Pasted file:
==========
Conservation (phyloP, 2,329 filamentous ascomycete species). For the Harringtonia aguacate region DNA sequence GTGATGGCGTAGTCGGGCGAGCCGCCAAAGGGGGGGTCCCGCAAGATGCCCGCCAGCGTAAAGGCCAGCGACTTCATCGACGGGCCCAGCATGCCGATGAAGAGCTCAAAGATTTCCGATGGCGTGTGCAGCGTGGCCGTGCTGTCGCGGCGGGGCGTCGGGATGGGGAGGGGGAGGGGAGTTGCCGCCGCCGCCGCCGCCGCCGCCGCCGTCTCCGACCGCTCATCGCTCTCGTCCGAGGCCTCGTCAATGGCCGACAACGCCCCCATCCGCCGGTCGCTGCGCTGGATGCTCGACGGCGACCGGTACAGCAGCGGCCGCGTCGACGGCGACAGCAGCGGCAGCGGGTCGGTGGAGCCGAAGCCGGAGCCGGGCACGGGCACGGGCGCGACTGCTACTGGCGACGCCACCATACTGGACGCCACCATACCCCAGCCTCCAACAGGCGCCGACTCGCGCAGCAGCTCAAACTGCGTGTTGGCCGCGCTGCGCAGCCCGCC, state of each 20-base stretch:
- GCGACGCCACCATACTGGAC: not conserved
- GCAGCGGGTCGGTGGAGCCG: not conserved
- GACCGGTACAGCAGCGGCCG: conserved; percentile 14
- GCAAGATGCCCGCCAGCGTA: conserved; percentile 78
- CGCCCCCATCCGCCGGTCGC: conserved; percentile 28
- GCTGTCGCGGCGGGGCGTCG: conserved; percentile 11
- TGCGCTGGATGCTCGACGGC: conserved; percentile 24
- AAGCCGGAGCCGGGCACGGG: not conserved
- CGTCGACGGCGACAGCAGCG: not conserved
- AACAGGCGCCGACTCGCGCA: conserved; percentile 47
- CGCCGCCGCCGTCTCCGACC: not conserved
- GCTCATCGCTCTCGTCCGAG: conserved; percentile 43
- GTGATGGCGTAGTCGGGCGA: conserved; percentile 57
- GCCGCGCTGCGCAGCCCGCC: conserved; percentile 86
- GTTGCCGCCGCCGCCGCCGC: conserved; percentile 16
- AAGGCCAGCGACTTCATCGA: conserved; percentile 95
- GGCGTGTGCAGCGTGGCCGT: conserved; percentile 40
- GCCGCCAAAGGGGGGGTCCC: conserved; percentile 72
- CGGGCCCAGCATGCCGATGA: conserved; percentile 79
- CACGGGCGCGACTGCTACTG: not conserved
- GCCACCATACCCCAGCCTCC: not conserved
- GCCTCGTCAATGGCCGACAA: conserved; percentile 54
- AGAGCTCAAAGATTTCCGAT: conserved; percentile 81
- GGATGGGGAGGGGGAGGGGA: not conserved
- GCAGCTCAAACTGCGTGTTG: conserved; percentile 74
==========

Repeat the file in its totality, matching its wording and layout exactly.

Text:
Conservation (phyloP, 2,329 filamentous ascomycete species). For the Harringtonia aguacate region DNA sequence GTGATGGCGTAGTCGGGCGAGCCGCCAAAGGGGGGGTCCCGCAAGATGCCCGCCAGCGTAAAGGCCAGCGACTTCATCGACGGGCCCAGCATGCCGATGAAGAGCTCAAAGATTTCCGATGGCGTGTGCAGCGTGGCCGTGCTGTCGCGGCGGGGCGTCGGGATGGGGAGGGGGAGGGGAGTTGCCGCCGCCGCCGCCGCCGCCGCCGCCGTCTCCGACCGCTCATCGCTCTCGTCCGAGGCCTCGTCAATGGCCGACAACGCCCCCATCCGCCGGTCGCTGCGCTGGATGCTCGACGGCGACCGGTACAGCAGCGGCCGCGTCGACGGCGACAGCAGCGGCAGCGGGTCGGTGGAGCCGAAGCCGGAGCCGGGCACGGGCACGGGCGCGACTGCTACTGGCGACGCCACCATACTGGACGCCACCATACCCCAGCCTCCAACAGGCGCCGACTCGCGCAGCAGCTCAAACTGCGTGTTGGCCGCGCTGCGCAGCCCGCC, state of each 20-base stretch:
- GCGACGCCACCATACTGGAC: not conserved
- GCAGCGGGTCGGTGGAGCCG: not conserved
- GACCGGTACAGCAGCGGCCG: conserved; percentile 14
- GCAAGATGCCCGCCAGCGTA: conserved; percentile 78
- CGCCCCCATCCGCCGGTCGC: conserved; percentile 28
- GCTGTCGCGGCGGGGCGTCG: conserved; percentile 11
- TGCGCTGGATGCTCGACGGC: conserved; percentile 24
- AAGCCGGAGCCGGGCACGGG: not conserved
- CGTCGACGGCGACAGCAGCG: not conserved
- AACAGGCGCCGACTCGCGCA: conserved; percentile 47
- CGCCGCCGCCGTCTCCGACC: not conserved
- GCTCATCGCTCTCGTCCGAG: conserved; percentile 43
- GTGATGGCGTAGTCGGGCGA: conserved; percentile 57
- GCCGCGCTGCGCAGCCCGCC: conserved; percentile 86
- GTTGCCGCCGCCGCCGCCGC: conserved; percentile 16
- AAGGCCAGCGACTTCATCGA: conserved; percentile 95
- GGCGTGTGCAGCGTGGCCGT: conserved; percentile 40
- GCCGCCAAAGGGGGGGTCCC: conserved; percentile 72
- CGGGCCCAGCATGCCGATGA: conserved; percentile 79
- CACGGGCGCGACTGCTACTG: not conserved
- GCCACCATACCCCAGCCTCC: not conserved
- GCCTCGTCAATGGCCGACAA: conserved; percentile 54
- AGAGCTCAAAGATTTCCGAT: conserved; percentile 81
- GGATGGGGAGGGGGAGGGGA: not conserved
- GCAGCTCAAACTGCGTGTTG: conserved; percentile 74